Neuro Primer: Working Memory Capacity

The brain has three broad types of memory: sensory memory, working memory, and long-term memory. Sensory memory briefly holds unprocessed information retained in the sensory system; working memory temporarily stores and manipulates information to which attention has been applied; and long-term memory encodes information for permanent storage (Stewart, 2010). Working memory is thought to be crucial for learning: information received by sensory memory may only be stored in long-term memory after first being processed by working memory (Baddeley, 2012).

You can think of working memory as a mental sticky note. Imagine hearing someone say something interesting. The information first goes through your auditory system. Then, as you write it down on a sticky note, the information is processed by your working memory. If the information is important, it will be stored in long-term memory.

Examples of working memory include keeping a number in mind while solving an equation in your head, holding onto multiple concepts so you can connect them together, and remembering previous elements of a story before you are done reading it. As working memory allows us to retain multiple pieces of information for short-term processing, it is required for activities such as having a conversation, making decisions, reading, and writing.

Working memory involves the activation of networks across many brain regions. In particular, the prefrontal cortex, a part of the brain closely associated with cognitive control, is thought to play an important role in working memory (Lara & Wallis, 2015; Postle, 2006). Working memory has also been found to activate other frontal and parietal brain regions, including the cingulate and parietal cortices, known for their role in attention and decision-making, as well as subcortical regions such as the midbrain and cerebellum, which contribute to sensory processing and motor coordination (Chai, Abd Hamid & Abdullah, 2018).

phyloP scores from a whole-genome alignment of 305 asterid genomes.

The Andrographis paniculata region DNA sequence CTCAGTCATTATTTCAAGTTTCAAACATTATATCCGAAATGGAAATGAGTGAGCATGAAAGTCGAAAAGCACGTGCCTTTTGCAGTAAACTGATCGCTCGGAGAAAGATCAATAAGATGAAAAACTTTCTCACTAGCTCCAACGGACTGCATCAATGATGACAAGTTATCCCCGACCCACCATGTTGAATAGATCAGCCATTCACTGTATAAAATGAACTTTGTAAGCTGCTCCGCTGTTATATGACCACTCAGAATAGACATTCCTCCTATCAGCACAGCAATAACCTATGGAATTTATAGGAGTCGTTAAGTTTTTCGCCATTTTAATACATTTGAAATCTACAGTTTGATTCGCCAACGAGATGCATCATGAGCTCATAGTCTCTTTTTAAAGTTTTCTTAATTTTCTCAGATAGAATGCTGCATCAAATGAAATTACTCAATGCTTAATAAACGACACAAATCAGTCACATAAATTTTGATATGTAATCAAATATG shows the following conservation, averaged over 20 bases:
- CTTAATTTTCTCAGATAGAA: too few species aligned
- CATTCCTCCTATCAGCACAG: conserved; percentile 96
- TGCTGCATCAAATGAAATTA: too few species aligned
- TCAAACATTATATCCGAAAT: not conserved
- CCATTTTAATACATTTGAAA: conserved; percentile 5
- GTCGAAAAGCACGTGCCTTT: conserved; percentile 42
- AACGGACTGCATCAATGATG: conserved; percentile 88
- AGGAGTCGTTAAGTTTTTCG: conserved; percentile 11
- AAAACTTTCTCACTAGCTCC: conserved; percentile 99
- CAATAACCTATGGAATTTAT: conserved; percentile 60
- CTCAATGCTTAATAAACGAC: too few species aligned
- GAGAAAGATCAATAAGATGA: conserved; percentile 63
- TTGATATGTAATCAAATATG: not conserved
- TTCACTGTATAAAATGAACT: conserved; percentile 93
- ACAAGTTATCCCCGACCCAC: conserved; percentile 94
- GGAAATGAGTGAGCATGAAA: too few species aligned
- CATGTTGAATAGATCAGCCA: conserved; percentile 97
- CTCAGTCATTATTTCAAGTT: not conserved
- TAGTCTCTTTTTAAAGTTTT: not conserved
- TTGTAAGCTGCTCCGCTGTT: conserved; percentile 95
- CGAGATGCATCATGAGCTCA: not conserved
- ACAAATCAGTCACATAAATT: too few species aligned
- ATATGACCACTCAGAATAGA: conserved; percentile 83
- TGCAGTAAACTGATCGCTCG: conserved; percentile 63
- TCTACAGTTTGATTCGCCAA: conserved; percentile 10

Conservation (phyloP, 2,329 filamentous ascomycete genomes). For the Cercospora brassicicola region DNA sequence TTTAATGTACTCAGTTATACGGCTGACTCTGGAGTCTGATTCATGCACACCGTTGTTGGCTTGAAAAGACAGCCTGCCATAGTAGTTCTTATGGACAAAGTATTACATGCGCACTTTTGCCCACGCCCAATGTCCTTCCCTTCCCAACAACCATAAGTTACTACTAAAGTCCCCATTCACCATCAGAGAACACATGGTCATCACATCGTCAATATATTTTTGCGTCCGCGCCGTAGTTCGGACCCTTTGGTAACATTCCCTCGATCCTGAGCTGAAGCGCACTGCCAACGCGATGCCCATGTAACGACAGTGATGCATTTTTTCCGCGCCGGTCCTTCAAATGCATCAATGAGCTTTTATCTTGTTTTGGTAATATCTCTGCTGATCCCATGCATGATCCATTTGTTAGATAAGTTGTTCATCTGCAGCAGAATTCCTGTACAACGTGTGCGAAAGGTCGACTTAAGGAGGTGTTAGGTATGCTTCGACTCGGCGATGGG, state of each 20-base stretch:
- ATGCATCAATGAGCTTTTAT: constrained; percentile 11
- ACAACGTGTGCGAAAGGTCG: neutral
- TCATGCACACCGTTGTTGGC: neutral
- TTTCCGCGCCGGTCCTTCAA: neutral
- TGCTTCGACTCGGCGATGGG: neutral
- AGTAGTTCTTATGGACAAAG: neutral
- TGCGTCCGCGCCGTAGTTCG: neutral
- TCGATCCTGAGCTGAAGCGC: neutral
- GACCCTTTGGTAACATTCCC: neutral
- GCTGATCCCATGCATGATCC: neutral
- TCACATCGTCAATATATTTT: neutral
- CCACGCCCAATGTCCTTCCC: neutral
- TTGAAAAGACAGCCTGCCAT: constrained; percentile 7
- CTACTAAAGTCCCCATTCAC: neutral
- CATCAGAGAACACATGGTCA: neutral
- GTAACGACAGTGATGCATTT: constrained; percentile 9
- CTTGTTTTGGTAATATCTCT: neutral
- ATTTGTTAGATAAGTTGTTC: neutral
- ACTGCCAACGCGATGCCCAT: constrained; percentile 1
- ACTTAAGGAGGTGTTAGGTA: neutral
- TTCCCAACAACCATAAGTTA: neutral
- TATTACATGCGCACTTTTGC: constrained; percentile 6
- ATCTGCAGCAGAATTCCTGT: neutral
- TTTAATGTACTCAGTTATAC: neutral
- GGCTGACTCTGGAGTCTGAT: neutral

A challenging feature of working memory is that it is extremely limited in capacity and duration, which can impact learning. Working memory capacity relates to a range of cognitive skills such as a person’s ability to control their attention, retrieving goal-relevant information, suppressing distractions, constructing mental representations, and solving novel problems (Barrett, Tugade, & Engle, 2004). Not everyone has the same working memory capacity. Individual differences in working memory capacity are to some degree heritable, with 40–65% of the variability in working memory capacity between individuals thought to be related to variations in their genes (Blokland et al., 2011).

Students with lower working memory capacity often struggle in key areas of learning, and identifying working memory impairments can help support neurodiverse classrooms (Alloway & Gathercole, 2006). Differences in working memory capacity may indeed be due to neurodevelopmental conditions, and working memory impairments have been consistently reported in ADHD (Ortega et al., 2020) as well as ASD (Barendse et al., 2013). These working memory impairments impact learning in many ways, especially when it comes to higher-order cognition (Unsworth & Engle, 2005). Learning difficulties associated with working memory impairments include trouble remembering directions, solving arithmetic problems, staying focused, and taking notes (Alloway, 2018).

Unfortunately, we don’t currently understand working memory well enough to train it robustly. A meta-analysis of 87 publications with 145 experimental comparisons concluded that “working memory training programs appear to produce short-term, specific training effects that do not generalize to measures of real-world cognitive skills.” (Melby-Lervåg, Redick & Hulme, 2016). So, where does that leave us?

By investigating novel educational interventions, research may uncover new ways to support learning in students with a working memory impairment. For example, metacognitive scaffolding — instructional guidance that facilitates a student’s thinking and supports their use of learning strategies (An & Cao, 2014) — has been shown to improve cognitive skills such as reading accuracy and listening comprehension (Ahmadi Safa & Motaghi, 2021; Knight & Galletly, 2005).

Much is still unknown about working memory, but it is evident that individual differences in working memory capacity affect cognitive processes that are essential for learning (Cowan, 2014). As working memory training does not yield long-term improvements (Melby-Lervåg, Redick & Hulme, 2016), future research should focus on adapting learning environments so that they reduce the extraneous load on students’ working memory.


Written by Anne-Laure Le Cunff
Illustrated by Melis Cakar
Edited by Lauren Wagner, Chris Gabriel, and James Cole


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Anne-Laure Le Cunff

Anne-Laure Le Cunff is a PhD candidate at the Institute of Psychiatry, Psychology & Neuroscience. Her work uses eye-tracking technology and electroencephalography (EEG) to study how different brains learn differently. She previously earned a MSc in Applied Neuroscience from King’s College London. Her research interests include neurodiversity, psychedelics, and consciousness.